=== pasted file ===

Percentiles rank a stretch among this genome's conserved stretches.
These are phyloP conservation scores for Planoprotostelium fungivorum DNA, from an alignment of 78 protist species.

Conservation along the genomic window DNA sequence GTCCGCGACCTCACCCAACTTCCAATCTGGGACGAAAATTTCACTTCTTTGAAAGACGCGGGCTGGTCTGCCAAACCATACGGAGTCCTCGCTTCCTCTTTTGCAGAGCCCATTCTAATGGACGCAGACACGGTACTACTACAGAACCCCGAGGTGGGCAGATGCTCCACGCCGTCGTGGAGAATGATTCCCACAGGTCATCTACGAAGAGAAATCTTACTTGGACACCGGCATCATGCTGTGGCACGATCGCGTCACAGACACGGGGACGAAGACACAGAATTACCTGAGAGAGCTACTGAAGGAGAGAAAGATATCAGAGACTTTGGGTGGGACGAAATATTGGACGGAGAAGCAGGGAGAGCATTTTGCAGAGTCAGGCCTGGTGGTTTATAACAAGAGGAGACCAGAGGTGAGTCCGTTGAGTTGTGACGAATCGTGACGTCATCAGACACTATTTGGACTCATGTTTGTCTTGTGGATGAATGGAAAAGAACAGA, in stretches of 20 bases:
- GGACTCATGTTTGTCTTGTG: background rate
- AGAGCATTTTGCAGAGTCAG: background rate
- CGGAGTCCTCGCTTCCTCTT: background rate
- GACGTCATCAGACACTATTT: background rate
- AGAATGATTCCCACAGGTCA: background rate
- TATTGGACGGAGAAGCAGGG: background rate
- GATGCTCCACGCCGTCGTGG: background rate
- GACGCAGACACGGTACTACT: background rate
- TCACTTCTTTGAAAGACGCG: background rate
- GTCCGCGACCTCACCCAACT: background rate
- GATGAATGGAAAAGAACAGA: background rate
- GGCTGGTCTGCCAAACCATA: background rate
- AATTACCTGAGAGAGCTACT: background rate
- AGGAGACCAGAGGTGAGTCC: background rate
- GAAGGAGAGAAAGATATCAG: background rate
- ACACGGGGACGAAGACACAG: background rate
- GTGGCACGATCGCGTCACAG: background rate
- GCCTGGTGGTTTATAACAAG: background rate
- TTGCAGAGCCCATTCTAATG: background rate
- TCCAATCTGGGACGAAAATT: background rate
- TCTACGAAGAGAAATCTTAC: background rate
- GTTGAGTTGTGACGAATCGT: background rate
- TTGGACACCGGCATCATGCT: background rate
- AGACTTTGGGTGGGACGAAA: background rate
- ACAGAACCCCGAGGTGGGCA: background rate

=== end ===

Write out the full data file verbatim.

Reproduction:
Percentiles rank a stretch among this genome's conserved stretches.
These are phyloP conservation scores for Planoprotostelium fungivorum DNA, from an alignment of 78 protist species.

Conservation along the genomic window DNA sequence GTCCGCGACCTCACCCAACTTCCAATCTGGGACGAAAATTTCACTTCTTTGAAAGACGCGGGCTGGTCTGCCAAACCATACGGAGTCCTCGCTTCCTCTTTTGCAGAGCCCATTCTAATGGACGCAGACACGGTACTACTACAGAACCCCGAGGTGGGCAGATGCTCCACGCCGTCGTGGAGAATGATTCCCACAGGTCATCTACGAAGAGAAATCTTACTTGGACACCGGCATCATGCTGTGGCACGATCGCGTCACAGACACGGGGACGAAGACACAGAATTACCTGAGAGAGCTACTGAAGGAGAGAAAGATATCAGAGACTTTGGGTGGGACGAAATATTGGACGGAGAAGCAGGGAGAGCATTTTGCAGAGTCAGGCCTGGTGGTTTATAACAAGAGGAGACCAGAGGTGAGTCCGTTGAGTTGTGACGAATCGTGACGTCATCAGACACTATTTGGACTCATGTTTGTCTTGTGGATGAATGGAAAAGAACAGA, in stretches of 20 bases:
- GGACTCATGTTTGTCTTGTG: background rate
- AGAGCATTTTGCAGAGTCAG: background rate
- CGGAGTCCTCGCTTCCTCTT: background rate
- GACGTCATCAGACACTATTT: background rate
- AGAATGATTCCCACAGGTCA: background rate
- TATTGGACGGAGAAGCAGGG: background rate
- GATGCTCCACGCCGTCGTGG: background rate
- GACGCAGACACGGTACTACT: background rate
- TCACTTCTTTGAAAGACGCG: background rate
- GTCCGCGACCTCACCCAACT: background rate
- GATGAATGGAAAAGAACAGA: background rate
- GGCTGGTCTGCCAAACCATA: background rate
- AATTACCTGAGAGAGCTACT: background rate
- AGGAGACCAGAGGTGAGTCC: background rate
- GAAGGAGAGAAAGATATCAG: background rate
- ACACGGGGACGAAGACACAG: background rate
- GTGGCACGATCGCGTCACAG: background rate
- GCCTGGTGGTTTATAACAAG: background rate
- TTGCAGAGCCCATTCTAATG: background rate
- TCCAATCTGGGACGAAAATT: background rate
- TCTACGAAGAGAAATCTTAC: background rate
- GTTGAGTTGTGACGAATCGT: background rate
- TTGGACACCGGCATCATGCT: background rate
- AGACTTTGGGTGGGACGAAA: background rate
- ACAGAACCCCGAGGTGGGCA: background rate